If you hate small portions but would love a smaller waist, Dr. Neal Barnard has an anti-diabetes breakthrough could be your perfect diet. “We’re using food to protect and restore health — and the payoff is huge, particularly if you have or are at risk of type 2 diabetes,” reveals the George Washington University researcher and world-renowned expert on plant-based eating.
In fact, folks are reversing blood-sugar issues and losing massive amounts of weight — up to 12 pounds every week — while eating their fill of pancakes, corn chips, bread, pasta, and even frozen desserts. “We’ve tested this approach on thousands of people,” reports Dr. Barnard, “and we hear two things over and over: ‘I can’t believe how easy it is’ and ‘I had no idea I could feel this good!’”
Neal Barnard, MD, says his food prescription is simple: Build all your meals and snacks from plant foods, emphasizing options low in fat and rich in fiber. “Your staples will be vegetables, fruit, whole grains, beans, and peas,” he says. Dress them up with extras like tomato sauce or hummus, even a little maple syrup or wine.
Small amounts of fat-rich plants like avocado, nuts, and olives are fine. But, particularly if you have weight to lose, avoid pure oil altogether. You also stay away from all animal foods, including eggs and dairy. Dr. Barnard says the possibilities are endless and the portions really are unlimited. “Try it for 10 days and see how you do. My hope is you’ll like the results so much, you’ll want to stick with it for good.”
How it Works
Thanks to breakthrough technology called magnetic resonance spectroscopy, scientists can now peek inside individual cells. Yale researchers using the technique discovered that “there are microscopic fat particles building up in our muscle and liver cells — and it revolutionized our understanding of obesity and diabetes,” Dr. Barnard says. “These particles block the hormone insulin as it tries to get sugar into cells to be burned for energy.”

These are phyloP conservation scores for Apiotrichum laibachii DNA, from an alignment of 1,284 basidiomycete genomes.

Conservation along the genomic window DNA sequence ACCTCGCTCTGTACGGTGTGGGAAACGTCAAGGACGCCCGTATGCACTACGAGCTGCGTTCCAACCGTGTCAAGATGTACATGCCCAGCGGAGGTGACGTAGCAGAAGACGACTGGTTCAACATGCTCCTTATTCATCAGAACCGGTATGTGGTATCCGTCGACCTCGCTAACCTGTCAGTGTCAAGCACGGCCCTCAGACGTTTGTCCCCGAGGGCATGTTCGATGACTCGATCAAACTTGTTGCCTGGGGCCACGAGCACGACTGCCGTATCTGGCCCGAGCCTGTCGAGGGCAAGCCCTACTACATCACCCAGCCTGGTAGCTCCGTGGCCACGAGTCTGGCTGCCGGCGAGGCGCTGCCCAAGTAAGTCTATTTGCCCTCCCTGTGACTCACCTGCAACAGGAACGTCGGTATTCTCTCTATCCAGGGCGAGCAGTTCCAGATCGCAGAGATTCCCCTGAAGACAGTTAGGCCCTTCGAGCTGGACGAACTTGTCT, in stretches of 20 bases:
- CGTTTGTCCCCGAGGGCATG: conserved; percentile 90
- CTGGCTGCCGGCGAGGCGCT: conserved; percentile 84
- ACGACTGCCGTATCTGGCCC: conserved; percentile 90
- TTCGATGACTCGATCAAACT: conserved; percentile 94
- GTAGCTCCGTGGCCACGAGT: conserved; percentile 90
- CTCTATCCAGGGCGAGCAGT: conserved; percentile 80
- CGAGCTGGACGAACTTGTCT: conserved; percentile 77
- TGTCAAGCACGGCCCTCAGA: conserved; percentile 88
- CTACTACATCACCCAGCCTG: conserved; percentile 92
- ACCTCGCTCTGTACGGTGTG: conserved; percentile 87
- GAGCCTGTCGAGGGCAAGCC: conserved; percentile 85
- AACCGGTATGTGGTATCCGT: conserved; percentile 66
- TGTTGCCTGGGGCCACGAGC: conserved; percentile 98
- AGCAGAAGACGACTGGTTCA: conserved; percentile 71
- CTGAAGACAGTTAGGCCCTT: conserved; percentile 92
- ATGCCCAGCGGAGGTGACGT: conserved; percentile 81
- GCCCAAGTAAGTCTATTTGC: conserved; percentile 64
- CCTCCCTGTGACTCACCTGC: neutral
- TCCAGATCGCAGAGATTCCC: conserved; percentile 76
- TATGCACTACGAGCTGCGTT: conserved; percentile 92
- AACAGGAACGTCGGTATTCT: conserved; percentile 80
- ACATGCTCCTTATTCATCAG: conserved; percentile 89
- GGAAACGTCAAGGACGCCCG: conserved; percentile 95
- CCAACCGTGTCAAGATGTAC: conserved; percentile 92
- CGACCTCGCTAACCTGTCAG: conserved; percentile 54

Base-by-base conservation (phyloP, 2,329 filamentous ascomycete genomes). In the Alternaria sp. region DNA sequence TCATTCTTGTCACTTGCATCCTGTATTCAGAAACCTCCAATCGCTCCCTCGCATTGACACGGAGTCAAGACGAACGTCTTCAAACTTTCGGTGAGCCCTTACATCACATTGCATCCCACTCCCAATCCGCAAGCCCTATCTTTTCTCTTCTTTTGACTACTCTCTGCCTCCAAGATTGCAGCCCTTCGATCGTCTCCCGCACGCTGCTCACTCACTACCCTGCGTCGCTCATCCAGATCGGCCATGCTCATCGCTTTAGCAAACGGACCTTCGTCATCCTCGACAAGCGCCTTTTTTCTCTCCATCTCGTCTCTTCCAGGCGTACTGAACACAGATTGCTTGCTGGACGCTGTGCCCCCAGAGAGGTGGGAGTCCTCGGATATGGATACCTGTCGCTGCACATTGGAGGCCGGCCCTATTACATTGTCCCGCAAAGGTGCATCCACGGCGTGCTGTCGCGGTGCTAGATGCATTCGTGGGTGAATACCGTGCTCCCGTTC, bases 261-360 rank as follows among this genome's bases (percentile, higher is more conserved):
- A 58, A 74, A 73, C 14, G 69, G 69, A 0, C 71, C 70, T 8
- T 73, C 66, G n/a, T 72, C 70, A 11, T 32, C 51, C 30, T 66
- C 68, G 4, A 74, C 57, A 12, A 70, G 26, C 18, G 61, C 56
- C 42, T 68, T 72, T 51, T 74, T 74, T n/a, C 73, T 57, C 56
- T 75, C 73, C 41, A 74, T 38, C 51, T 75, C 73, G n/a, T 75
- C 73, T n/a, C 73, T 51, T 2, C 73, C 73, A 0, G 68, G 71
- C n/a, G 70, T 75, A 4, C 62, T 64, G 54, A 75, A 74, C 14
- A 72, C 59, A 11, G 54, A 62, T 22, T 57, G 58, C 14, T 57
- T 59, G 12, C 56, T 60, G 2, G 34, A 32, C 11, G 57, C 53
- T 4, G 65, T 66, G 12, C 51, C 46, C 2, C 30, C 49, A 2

It’s the root cause of insulin resistance and prediabetes — conditions that leave cells literally starving for fuel even as large amounts of sugar go unburned and end up as fat. “Your pancreas begins making extra insulin to force sugar into blocked cells,” explains the doc. “Eventually it can’t keep up, and type 2 diabetes develops.”
Here’s Dr. Barnard’s good news: A low-fat plant-based diet quickly eliminates fat particles, and “your cells essentially wake up and start burning calories much faster than before. Energy also increases. Mood improves. And blood sugar issues, includ- ing full-blown type 2 diabetes, improve and can even go away.”
Why is a plant-based diet the best way to unclog cells? For starters, plant foods are less likely to become fat particles in the first place. A British study showed that folks who avoid animal products end up with almost 50 percent fewer fat particles compared to meat eaters of the same age and body weight. Dr. Neal Barnard adds that saturated fat from animal products continuously creates more fat particles. “A low-fat plant-based diet has very little saturated fat, so your body is able to burn the fat particles, and then they’re not replaced,” he says. It’s the reason his recent study found that folks allowed
How to Do It
Simply build your meals around veggies, fruit, whole grains and beans. Enjoy other low-fat, unprocessed plant foods freely; limit quantities of higher-fat plant foods and skip animal products altogether. For more great tips and inspiration, check out Dr. Barnard’s site, PCRM.org. We also love DrMcDougall.com and EatPlant-Based.com. Always get a doctor’s okay to try any new plan — especially if you take insulin or sulfonylureas.
A Sample Day
Breakfast — Banana Pancakes: In blender, blitz 1 banana, 11⁄2 cups oat flour, 1 cup nut milk, and dash cocoa. Cook in pan with cooking spray. Top with syrup.
Lunch — Easy Pasta Salad: Toss cooked whole-grain pasta with your pick of beans, chopped veggies and herbs; enjoy with low-fat vinaigrette.
Snacks — Nibble on any low-fat plant-based foods you like, such as baked corn chips with salsa or whole-grain cereal with nut milk and fruit.
Dinner — Grilled low-fat vegan burger with a wholegrain bun and low-fat toppings; enjoy sides like fat-free vegan baked beans and corn.
This story originally appeared in our print magazine.